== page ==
Geoff Chappell, Software Analyst
The RtlCopyUnicodeString function sets one UNICODE_STRING structure from another, copying as much of the described string as fits.
VOID RtlCopyUnicodeString ( UNICODE_STRING *DestinationString, UNICODE_STRING const *SourceString);
The required DestinationString argument addresses the UNICODE_STRING structure that the function is to change. It is assumed to have a Buffer of MaximumLength bytes.
The optional SourceString argument is the address of a UNICODE_STRING whose contents are to be copied. It is assumed to have a Buffer that contains Length bytes. The DestinationString receives a copy of as many of these bytes as fit. This argument can be NULL to clear the DestinationString.
The RtlCopyUnicodeString function is exported by name from the kernel and from NTDLL in all known versions, i.e., 3.10 and higher.
The RtlCopyUnicodeString function is documented in all known editions of the Device Driver Kit (DDK) or Windows Driver Kit (WDK) since at least the DDK for Windows NT 3.51. Though this documentation is of the kernel-mode function as an export from the kernel, it is mostly applicable to the user-mode implementation too, both being plausibly compiled from the same source file.
Starting with the WDK for Windows 7, Microsoft documents the availability of RtlCopyUnicodeString as “Windows 2000 and later versions of Windows.”
The intention of the UNICODE_STRING structure is to keep together both the address and size of a Unicode string, presumably to save on passing them as separate arguments for subsequent work with the string and to save on repeated re-reading of the whole string to rediscover its size. Indeed, the structure keeps two sizes. The Length member is the size in bytes of the array of Unicode characters at Buffer. If this array is null-terminated, which it explicitly need not be, then Length does not count the null terminator. The MaximumLength member is the size in bytes of the memory from Buffer onwards.
The RtlCopyUnicodeString function copies from the Buffer of SourceString to the Buffer of DestinationString. It does not find new memory for the DestinationString. It copies to the destination’s existing Buffer however much will fit from the source’s Buffer, and it appends a null terminator if this too will fit. It updates the destination’s Length to match the new content.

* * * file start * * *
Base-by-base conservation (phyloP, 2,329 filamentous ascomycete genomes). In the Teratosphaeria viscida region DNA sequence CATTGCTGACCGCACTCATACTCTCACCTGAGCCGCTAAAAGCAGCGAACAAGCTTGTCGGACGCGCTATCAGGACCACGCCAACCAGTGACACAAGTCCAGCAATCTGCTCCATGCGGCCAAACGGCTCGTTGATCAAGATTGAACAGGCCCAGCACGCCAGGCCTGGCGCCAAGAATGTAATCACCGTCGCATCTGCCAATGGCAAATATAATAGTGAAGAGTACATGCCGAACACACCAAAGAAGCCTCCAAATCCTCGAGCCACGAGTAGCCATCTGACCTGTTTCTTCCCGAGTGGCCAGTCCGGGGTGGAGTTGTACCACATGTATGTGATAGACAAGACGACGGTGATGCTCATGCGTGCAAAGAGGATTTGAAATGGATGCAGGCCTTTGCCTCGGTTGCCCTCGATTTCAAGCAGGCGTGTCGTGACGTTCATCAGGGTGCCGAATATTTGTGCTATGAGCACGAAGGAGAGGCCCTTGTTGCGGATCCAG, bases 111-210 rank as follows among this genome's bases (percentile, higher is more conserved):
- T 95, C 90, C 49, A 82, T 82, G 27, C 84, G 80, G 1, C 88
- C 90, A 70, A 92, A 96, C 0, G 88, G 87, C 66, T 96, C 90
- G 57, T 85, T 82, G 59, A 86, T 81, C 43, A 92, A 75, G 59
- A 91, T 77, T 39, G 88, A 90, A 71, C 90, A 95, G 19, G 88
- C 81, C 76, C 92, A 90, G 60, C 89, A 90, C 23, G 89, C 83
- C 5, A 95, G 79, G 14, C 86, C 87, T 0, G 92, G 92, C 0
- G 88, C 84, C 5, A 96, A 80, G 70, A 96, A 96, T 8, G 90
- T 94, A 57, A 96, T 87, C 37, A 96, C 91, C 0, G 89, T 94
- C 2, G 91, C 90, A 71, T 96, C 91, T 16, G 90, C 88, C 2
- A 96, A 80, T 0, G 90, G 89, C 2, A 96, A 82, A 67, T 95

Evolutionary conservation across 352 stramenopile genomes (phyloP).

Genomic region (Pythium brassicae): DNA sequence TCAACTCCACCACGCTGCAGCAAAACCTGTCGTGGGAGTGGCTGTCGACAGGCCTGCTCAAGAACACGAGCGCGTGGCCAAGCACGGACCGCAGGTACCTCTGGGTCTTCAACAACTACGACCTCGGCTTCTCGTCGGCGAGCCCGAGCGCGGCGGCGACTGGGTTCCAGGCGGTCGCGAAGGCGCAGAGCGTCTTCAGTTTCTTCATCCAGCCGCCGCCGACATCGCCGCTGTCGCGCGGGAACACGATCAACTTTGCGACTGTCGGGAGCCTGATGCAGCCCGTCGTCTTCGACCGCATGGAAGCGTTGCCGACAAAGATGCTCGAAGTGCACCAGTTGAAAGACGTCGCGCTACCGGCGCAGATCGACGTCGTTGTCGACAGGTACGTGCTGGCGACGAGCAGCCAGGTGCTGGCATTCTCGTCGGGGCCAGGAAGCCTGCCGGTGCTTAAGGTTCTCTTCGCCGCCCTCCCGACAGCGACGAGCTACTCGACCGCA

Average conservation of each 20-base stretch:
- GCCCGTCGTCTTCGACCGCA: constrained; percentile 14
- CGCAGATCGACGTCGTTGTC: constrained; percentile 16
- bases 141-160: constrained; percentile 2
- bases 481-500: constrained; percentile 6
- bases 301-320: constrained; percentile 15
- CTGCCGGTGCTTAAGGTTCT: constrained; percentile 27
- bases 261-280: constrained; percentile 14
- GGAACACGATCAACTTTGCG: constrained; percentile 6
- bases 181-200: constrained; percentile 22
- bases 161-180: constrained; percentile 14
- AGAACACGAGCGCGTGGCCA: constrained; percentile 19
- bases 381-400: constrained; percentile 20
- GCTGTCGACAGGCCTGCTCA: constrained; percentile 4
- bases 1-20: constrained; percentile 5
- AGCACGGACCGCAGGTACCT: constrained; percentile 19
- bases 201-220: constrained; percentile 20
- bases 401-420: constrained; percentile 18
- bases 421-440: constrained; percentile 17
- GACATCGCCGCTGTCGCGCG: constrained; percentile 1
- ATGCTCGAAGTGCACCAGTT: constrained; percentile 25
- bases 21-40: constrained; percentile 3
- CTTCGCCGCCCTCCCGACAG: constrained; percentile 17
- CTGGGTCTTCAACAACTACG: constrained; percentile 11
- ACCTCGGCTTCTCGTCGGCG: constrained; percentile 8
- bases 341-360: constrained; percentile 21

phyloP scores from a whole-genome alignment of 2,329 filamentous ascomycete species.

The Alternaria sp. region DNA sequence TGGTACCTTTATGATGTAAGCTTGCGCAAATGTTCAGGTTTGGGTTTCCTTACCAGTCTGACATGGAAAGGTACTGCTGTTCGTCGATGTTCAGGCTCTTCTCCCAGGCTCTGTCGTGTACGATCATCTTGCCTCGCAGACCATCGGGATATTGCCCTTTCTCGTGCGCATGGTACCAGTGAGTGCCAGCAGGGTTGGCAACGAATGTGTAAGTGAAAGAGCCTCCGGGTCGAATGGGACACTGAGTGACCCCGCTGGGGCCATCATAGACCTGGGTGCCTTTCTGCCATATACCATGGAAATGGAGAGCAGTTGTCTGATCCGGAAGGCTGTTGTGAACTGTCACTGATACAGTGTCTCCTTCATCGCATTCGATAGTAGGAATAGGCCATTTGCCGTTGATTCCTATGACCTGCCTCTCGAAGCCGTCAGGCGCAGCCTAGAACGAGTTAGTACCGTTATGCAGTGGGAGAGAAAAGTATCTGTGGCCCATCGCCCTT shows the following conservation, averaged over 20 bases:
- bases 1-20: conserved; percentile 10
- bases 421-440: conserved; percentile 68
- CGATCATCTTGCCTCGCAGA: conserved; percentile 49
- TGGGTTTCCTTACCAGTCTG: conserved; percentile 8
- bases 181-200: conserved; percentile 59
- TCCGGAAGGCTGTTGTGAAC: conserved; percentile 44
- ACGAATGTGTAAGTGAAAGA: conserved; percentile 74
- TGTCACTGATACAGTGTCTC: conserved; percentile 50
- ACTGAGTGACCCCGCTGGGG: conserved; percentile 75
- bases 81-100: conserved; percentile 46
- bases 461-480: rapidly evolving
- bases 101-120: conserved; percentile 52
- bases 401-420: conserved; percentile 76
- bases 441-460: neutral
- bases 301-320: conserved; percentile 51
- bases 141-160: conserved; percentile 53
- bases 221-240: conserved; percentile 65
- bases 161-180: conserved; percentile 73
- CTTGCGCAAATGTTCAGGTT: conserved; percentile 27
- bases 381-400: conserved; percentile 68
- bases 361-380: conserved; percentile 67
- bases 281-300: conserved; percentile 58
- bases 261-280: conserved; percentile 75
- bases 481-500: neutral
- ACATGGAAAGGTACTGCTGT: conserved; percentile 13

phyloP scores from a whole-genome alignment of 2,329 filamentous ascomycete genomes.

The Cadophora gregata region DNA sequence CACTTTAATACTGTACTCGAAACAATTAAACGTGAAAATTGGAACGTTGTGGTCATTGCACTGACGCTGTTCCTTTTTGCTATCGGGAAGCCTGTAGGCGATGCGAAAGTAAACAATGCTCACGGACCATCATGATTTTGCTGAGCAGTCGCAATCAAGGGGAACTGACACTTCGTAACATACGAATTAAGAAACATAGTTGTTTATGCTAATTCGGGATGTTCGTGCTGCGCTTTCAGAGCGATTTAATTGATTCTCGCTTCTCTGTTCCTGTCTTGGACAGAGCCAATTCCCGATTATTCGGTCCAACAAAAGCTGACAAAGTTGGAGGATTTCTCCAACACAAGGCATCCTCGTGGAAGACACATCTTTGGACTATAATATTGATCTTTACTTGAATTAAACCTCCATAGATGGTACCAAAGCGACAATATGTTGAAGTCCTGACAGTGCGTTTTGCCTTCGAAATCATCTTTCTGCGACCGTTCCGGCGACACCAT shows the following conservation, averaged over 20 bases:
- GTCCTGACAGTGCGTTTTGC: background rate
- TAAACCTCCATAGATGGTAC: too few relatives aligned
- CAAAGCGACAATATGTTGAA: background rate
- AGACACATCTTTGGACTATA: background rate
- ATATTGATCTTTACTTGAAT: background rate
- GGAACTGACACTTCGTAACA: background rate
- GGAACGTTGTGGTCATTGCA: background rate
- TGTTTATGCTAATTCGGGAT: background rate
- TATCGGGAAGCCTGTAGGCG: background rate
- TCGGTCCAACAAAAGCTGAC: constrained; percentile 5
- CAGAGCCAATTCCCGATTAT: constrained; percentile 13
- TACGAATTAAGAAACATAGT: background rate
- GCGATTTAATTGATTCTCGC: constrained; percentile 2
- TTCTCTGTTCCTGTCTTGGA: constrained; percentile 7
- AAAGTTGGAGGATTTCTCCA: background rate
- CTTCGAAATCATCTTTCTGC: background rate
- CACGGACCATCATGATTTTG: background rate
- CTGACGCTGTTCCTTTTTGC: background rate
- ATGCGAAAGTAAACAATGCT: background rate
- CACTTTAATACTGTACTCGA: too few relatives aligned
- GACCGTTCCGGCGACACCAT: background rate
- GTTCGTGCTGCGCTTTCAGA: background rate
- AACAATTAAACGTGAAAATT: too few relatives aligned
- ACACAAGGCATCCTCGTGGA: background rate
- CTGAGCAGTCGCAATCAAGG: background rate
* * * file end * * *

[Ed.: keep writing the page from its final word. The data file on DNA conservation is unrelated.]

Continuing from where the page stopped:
For the special case with NULL for the SourceString, there is no content to copy and the function is trivial except for setting the destination’s Length to zero.
In all other cases, the function assumes that: the SourceString has a Buffer that is not NULL and at which there are at least Length bytes to read; and the DestinationString has a Buffer that is not NULL and which can hold MaximumLength bytes. Versions before 5.2 also assume that the destination’s MaximumLength is even.
Note that the function has no return value. It has no success or failure to signify that the copy was whole or truncated. If a caller would regard truncation as failure, then the easiest detection of truncation is to test whether Length at SourceString on output is less than Length at DestinationString.
The kernel-mode implementation is in a non-paged section in all applicable versions. Provided that the two UNICODE_STRING structures and the memory they each point to from their Buffer members are in non-paged memory, the RtlCopyUnicodeString function can safely be called at any IRQL. That it can has been documented by Microsoft since at least the DDK for Windows NT 3.51, but with only the one condition that “the buffers must be resident”, not also the structures, for use at and above DISPATCH_LEVEL.